Count Zero wrote:
I don't think escalating it really helps matters. Some people just seem to have a weird kind of inferiority complex when they're faced with someone who's a vegetarian/vegan for ethical reasons. People tend to feel very strongly about what they eat, I suppose. I usually take it as a sign that they might feel bad about eating meat at times. It also helps to say that you feel sorry for the animals rather than that you think it's wrong to eat them. I used the latter phrasing just once - it didn't go over well.
Usually, when people find out you're vegetarian/vegan they will ask you about it. I think it's best to stay polite and friendly because I believe that's a better way to get them to think about it.
Well, it's all in good fun. I only get annoyed when someone gets pushy. Up until that point, I'm as pacified as peach pie.
Yay! I totally support you, J. Allen
! Glad to hear it's had such a marked effect on your health so far!
Myself, I just don't like meat for the most part. The taste, the texture, the way it feels in my mouth, the way I feel after I eat it...bleck. Especially beef.
I do, however, love seafood and some forms of dairy (mostly cheese), as well as eggs.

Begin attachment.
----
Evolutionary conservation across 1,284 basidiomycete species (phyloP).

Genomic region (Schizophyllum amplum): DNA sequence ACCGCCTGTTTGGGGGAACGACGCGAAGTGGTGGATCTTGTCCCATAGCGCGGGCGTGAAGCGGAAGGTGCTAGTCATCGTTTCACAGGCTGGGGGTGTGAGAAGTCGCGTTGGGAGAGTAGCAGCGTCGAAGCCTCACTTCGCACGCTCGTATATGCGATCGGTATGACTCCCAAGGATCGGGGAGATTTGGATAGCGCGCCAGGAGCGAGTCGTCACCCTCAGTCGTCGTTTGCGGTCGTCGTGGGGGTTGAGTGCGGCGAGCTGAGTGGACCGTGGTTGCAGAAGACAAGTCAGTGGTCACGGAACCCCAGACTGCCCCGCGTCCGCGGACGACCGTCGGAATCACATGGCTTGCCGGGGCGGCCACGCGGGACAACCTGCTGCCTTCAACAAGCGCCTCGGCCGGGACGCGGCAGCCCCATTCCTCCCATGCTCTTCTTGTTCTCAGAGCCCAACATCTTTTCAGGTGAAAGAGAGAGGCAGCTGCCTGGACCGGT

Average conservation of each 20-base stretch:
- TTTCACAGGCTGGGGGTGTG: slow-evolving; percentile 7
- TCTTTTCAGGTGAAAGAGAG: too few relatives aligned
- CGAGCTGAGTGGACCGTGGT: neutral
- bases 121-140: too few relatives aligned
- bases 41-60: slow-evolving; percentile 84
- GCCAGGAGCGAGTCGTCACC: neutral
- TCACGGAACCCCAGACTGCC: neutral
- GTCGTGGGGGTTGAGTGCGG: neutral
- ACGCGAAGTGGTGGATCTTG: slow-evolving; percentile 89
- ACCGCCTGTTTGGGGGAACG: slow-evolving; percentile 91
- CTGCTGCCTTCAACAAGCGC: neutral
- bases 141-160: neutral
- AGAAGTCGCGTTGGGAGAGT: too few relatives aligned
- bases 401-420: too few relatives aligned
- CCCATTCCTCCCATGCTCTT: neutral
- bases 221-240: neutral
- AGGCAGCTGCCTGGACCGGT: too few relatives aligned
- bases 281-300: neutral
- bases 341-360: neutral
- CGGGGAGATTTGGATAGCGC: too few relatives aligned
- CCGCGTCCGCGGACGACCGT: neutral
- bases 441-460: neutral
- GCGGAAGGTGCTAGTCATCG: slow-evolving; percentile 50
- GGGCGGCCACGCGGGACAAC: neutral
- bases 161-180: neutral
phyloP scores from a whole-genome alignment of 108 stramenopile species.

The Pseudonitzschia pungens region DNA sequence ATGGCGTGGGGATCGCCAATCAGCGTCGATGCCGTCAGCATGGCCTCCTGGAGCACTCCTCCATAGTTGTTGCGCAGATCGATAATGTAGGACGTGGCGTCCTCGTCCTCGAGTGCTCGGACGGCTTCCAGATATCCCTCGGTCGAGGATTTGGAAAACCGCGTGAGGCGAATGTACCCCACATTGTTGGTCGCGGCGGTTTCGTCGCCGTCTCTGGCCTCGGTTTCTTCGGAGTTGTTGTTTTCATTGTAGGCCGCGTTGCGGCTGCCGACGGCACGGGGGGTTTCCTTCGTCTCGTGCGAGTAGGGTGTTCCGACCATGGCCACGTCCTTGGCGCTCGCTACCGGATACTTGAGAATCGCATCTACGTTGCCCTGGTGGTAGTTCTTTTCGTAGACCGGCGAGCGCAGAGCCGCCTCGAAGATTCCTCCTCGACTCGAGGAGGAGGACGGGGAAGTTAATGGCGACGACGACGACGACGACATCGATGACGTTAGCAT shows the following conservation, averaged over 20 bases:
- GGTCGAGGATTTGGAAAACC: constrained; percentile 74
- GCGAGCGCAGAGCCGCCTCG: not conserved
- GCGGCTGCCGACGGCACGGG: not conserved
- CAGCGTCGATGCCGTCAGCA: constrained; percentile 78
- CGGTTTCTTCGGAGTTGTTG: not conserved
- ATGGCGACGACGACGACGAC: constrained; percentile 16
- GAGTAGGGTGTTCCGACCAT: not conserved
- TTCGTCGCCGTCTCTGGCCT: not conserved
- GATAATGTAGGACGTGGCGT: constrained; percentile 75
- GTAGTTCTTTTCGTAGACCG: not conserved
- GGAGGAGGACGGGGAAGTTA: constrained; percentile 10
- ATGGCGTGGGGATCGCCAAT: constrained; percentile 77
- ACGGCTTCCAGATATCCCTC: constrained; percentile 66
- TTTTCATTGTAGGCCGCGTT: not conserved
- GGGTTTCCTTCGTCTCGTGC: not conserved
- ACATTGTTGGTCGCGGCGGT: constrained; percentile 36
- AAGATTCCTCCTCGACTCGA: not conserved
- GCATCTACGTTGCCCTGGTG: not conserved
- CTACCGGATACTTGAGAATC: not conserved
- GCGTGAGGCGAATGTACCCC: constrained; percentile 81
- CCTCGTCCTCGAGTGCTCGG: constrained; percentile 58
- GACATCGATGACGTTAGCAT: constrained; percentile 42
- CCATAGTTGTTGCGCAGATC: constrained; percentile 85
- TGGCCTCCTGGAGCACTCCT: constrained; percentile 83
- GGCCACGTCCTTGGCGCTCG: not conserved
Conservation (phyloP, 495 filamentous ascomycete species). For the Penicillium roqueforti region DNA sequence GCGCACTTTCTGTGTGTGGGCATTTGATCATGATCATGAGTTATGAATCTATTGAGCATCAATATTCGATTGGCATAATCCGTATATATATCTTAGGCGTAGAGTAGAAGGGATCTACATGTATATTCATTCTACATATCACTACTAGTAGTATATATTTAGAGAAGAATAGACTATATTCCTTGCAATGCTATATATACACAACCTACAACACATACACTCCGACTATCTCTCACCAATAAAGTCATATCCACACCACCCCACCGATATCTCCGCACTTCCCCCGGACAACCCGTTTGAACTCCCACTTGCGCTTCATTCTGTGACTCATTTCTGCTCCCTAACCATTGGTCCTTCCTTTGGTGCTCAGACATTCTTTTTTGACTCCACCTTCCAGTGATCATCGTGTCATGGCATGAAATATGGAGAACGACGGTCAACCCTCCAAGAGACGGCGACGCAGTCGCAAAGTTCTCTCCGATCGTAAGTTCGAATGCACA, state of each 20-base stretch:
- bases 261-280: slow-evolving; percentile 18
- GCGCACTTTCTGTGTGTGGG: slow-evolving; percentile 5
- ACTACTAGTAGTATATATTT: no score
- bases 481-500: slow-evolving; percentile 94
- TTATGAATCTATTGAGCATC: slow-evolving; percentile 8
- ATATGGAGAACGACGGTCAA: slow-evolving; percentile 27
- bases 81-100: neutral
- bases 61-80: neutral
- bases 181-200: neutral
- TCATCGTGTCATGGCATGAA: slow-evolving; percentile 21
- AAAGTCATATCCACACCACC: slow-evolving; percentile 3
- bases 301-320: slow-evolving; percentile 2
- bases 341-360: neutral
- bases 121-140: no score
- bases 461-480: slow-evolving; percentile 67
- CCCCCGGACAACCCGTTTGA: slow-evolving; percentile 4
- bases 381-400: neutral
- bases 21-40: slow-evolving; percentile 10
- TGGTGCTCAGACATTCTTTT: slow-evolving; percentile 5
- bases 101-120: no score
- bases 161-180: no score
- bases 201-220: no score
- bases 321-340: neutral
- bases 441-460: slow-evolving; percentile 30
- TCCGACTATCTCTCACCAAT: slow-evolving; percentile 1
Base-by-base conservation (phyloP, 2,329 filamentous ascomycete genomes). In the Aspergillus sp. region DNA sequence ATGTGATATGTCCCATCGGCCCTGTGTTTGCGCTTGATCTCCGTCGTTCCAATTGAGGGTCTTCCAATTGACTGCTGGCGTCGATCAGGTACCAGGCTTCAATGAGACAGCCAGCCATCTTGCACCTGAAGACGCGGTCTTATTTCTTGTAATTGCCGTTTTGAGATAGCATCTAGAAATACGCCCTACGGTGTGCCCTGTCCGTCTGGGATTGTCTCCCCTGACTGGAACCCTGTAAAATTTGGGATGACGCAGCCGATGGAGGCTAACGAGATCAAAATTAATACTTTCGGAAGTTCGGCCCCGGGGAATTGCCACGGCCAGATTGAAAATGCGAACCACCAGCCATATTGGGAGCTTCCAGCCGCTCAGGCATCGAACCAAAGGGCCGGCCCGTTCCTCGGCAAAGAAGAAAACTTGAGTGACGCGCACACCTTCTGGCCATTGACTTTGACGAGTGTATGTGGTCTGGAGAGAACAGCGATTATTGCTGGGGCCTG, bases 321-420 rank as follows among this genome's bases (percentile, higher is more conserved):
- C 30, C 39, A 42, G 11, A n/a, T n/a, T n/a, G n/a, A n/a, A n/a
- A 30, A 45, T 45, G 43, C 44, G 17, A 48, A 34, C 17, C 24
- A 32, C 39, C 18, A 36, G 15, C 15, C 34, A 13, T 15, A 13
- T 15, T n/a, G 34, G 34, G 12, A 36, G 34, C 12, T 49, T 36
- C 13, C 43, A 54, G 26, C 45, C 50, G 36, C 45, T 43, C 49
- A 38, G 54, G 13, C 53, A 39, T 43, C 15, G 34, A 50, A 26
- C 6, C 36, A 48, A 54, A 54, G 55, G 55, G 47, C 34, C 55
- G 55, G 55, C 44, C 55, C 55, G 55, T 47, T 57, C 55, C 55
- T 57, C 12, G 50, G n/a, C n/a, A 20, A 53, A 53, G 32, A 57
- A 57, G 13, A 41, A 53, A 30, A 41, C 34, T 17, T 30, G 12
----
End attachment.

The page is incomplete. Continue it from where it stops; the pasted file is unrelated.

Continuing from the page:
So I do eat meat, on occasion. But people cooking for me or eating with me have come to think of me as vegetarian (comparatively speaking
) because if there is a choice between vegetarian anything
and something incorporating meat, I'll almost always pick the former. And we do a lot of vegetarian cooking around here, to the chagrin of my carnivorous family members.
! To be honest, like Count Zero
was talking about earlier, I started seeing the animals I was eating, and while that wasn't the biggest motivator to move to vegetarianism (my health is the biggest), it still played a role, and now if I visit a farm, I shall pet the animals with impunity. IMPUNITY, I SAY!
APPROACH ME, LITTLE LAMB, FOR I SHALL NOT SUP UPON YOU THIS NIGHT